August 1, 2007

U.S. Circuit Court of Appeals judge honored at annual Red Mass

Judge Diana Murphy of the Eighth U.S. Circuit Court of Appeals will be honored with the Fidelis Apparitor Award during the sixth annual Red Mass at 5 p.m. Saturday, Sept. 15, at Sacred Heart Chapel, Saint Benedict’s Monastery, on the College of Saint Benedict campus. The public is invited to attend.

The award, which means “faithful servant” in Latin, is given to individuals who have been good and faithful servants of the law. John Simonett, a former associate justice with the Minnesota Supreme Court and a 1948 graduate of Saint John’s University, received the award last year.

Honorees are chosen by virtue of their exemplary service, outstanding competence and leadership, and their adherence to the directive in the Rule of Saint Benedict: “No one is to pursue what is judged better for oneself, but instead, what is judged better for someone else.”

Murphy, who was born in Faribault, Minn., received a bachelor’s degree from the University of Minnesota, and her law degree from the University of Minnesota Law School. She was in private practice from 1974-76 in Minneapolis, then served as a judge on the Hennepin (Minn.) County Municipal Court from 1976-78 and as a judge on the Minnesota District Court Fourth Judicial District from 1978-80.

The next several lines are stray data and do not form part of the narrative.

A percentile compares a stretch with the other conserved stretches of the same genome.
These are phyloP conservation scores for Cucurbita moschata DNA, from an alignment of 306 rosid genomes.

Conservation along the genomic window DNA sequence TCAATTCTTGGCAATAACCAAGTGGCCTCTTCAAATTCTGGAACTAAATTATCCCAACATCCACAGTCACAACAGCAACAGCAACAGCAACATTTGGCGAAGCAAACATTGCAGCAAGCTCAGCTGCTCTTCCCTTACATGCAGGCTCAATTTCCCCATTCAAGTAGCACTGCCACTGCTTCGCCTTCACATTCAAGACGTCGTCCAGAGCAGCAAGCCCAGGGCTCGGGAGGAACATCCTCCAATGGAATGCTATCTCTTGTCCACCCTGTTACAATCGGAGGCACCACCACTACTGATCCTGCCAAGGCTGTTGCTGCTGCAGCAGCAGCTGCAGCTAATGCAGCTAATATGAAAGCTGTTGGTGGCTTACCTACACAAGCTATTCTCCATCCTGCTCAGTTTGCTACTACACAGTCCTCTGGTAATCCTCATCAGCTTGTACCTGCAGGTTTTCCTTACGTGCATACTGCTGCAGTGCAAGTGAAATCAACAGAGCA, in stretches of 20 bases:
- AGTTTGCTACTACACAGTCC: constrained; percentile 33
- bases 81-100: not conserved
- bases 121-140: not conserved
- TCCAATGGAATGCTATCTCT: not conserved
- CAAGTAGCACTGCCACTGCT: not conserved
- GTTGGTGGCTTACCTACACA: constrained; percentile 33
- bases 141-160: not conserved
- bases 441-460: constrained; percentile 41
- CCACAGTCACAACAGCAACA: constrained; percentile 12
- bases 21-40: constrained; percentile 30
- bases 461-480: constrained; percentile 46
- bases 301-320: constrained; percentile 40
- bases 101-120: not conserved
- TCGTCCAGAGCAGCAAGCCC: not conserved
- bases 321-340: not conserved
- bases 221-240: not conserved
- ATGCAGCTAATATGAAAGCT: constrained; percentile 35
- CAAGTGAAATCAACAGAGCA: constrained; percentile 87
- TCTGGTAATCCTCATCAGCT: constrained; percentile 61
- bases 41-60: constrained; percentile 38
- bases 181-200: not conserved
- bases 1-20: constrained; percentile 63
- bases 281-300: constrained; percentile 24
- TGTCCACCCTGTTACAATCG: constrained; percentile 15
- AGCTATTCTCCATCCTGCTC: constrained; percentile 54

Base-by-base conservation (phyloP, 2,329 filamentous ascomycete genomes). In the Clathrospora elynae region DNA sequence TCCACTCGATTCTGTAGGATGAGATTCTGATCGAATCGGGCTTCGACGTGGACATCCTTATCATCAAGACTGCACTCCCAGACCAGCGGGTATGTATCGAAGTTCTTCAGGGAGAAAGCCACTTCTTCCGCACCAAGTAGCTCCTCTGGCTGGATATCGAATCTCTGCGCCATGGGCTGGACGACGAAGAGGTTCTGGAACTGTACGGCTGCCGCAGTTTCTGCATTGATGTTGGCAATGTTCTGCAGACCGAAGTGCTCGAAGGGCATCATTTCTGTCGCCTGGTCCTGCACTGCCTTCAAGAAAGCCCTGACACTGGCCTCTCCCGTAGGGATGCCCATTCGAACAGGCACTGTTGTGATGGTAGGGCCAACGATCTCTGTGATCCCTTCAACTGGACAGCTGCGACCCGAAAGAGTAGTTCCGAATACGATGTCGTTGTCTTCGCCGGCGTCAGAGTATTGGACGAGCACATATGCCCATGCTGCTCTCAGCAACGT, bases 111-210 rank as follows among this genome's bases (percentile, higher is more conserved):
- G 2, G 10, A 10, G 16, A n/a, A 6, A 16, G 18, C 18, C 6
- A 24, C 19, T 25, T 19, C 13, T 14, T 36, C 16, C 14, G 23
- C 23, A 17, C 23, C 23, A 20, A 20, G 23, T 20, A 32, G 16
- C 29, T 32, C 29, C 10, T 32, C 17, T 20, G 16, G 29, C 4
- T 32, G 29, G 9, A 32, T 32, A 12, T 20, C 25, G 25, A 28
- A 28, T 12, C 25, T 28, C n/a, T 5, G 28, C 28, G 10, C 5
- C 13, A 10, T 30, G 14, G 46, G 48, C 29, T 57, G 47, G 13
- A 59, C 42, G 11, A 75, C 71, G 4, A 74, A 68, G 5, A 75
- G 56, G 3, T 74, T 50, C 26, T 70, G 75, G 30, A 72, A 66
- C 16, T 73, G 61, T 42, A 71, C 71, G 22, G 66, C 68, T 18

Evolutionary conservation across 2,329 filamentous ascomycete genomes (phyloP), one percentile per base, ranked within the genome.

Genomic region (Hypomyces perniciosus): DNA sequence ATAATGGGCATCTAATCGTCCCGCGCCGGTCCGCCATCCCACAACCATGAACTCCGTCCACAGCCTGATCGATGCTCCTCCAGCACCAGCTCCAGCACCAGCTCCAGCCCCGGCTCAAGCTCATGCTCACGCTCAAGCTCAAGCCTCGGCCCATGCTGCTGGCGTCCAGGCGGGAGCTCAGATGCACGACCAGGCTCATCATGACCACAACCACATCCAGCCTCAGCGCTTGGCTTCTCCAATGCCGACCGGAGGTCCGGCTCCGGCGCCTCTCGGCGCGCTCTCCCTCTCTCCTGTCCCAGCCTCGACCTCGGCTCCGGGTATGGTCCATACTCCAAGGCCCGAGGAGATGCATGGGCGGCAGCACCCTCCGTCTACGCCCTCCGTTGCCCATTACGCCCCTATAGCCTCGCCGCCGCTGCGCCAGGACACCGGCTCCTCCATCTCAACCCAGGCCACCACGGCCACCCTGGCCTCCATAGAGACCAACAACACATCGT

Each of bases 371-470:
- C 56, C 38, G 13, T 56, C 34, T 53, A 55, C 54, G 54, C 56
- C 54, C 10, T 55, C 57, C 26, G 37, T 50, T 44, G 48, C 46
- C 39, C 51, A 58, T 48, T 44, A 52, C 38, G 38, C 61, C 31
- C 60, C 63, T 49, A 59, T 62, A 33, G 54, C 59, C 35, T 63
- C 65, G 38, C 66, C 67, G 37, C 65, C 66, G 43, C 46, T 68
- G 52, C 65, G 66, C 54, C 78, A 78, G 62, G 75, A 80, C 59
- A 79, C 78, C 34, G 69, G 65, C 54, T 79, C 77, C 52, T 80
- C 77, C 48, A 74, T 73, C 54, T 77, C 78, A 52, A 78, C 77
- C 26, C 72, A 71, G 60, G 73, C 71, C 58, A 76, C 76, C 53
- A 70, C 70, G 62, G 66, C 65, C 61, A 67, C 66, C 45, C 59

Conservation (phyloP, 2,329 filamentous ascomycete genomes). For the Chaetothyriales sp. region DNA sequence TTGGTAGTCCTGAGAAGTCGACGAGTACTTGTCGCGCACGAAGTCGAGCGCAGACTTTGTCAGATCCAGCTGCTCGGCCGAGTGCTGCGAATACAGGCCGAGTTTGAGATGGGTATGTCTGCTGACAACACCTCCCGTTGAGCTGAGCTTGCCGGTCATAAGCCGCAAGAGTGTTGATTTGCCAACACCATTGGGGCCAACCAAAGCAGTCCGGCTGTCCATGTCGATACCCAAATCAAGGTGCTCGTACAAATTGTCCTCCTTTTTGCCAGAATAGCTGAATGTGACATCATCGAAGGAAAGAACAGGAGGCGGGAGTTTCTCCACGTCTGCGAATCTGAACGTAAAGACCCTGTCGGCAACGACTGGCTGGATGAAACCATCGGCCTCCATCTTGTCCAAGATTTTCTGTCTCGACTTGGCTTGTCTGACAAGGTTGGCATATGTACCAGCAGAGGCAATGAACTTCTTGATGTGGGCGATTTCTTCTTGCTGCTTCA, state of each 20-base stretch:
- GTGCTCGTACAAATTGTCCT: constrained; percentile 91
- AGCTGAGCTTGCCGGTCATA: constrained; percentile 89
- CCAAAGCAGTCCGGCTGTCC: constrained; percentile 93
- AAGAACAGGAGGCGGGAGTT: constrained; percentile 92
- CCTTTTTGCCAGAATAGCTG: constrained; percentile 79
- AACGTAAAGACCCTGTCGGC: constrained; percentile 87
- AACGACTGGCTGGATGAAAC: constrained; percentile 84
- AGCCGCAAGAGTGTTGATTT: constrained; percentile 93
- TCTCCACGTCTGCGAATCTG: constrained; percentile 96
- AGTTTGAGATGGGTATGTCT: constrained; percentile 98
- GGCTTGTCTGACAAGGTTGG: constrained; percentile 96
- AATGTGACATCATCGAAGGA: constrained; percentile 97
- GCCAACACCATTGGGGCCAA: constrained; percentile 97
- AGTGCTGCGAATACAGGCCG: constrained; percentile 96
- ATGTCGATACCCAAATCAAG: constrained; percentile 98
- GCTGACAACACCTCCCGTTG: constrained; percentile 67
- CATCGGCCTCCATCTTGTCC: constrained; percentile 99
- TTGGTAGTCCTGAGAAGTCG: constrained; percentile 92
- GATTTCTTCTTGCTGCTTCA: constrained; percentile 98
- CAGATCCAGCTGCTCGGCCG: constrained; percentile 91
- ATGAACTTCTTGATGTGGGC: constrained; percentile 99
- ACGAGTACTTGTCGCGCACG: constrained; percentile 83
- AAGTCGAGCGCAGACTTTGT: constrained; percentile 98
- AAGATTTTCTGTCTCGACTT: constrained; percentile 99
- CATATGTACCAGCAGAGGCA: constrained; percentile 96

In 1979, she was nominated by President Jimmy Carter to a new seat created in U.S. District Court, District of Minnesota. She was confirmed by the Senate in 1980, and served as chief judge from 1992-94. In 1994, she became a judge in the Eighth U.S. Circuit Court of Appeals following a nomination by President Bill Clinton. Murphy also served as chair of the U.S. Sentencing Commission from 1999-2004.

Murphy served for 19 years on the SJU Board of Regents, chairing the board from 1995-98. She is now a Regent Emerita. She is currently a member of the Board of Trustees at the University of St. Thomas, St. Paul.

The celebrant and homilist for the Red Mass is Abbot John Klassen, OSB, of Saint John’s Abbey.

The judicial year in many jurisdictions around the world is traditionally opened with a Red Mass. The celebration of the Mass is designed to provide judges, lawyers, civic leaders and academics of all faiths the opportunity to reflect on the powers and responsibilities that are part of their offices.

Red Mass participants ask God to grant the virtues and gifts necessary for the proper and just administration of their duties. The Red Mass name comes from the red vestments and garments that early legal participants wore on this occasion.